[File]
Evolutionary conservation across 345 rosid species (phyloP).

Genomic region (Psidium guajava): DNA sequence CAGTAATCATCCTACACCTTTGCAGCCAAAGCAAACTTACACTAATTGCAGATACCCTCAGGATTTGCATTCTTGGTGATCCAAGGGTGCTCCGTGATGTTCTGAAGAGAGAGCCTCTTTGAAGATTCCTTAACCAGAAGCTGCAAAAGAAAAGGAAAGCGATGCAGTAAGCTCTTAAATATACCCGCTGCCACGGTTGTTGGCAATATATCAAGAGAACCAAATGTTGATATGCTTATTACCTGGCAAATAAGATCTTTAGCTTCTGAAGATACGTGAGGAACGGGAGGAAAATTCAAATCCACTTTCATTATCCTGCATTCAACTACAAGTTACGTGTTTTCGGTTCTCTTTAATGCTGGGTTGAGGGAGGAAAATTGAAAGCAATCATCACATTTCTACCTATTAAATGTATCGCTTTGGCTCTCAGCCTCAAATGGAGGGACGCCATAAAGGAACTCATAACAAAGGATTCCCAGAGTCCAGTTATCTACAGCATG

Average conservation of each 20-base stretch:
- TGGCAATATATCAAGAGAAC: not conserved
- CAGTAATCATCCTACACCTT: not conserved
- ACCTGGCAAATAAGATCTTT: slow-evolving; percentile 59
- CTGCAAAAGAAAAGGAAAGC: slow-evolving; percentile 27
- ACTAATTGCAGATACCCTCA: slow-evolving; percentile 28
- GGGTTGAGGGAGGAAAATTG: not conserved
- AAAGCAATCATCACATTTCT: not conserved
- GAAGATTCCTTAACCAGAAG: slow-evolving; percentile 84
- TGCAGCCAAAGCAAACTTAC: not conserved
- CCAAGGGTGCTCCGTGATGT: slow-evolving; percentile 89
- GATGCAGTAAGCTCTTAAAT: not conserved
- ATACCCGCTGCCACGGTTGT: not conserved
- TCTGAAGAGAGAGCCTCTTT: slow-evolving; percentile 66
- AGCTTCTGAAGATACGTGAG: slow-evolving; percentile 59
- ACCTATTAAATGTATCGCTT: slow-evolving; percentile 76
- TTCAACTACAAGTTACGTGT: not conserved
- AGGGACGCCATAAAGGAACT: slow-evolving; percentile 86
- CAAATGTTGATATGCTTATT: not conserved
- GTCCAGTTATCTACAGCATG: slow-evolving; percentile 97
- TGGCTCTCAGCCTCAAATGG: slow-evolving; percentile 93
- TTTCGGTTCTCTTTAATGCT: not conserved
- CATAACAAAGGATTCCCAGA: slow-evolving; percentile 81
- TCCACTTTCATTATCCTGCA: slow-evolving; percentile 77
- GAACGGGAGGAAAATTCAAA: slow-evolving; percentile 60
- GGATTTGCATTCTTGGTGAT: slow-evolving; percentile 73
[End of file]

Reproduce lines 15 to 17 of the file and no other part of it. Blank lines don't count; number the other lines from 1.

- ATACCCGCTGCCACGGTTGT: not conserved
- TCTGAAGAGAGAGCCTCTTT: slow-evolving; percentile 66
- AGCTTCTGAAGATACGTGAG: slow-evolving; percentile 59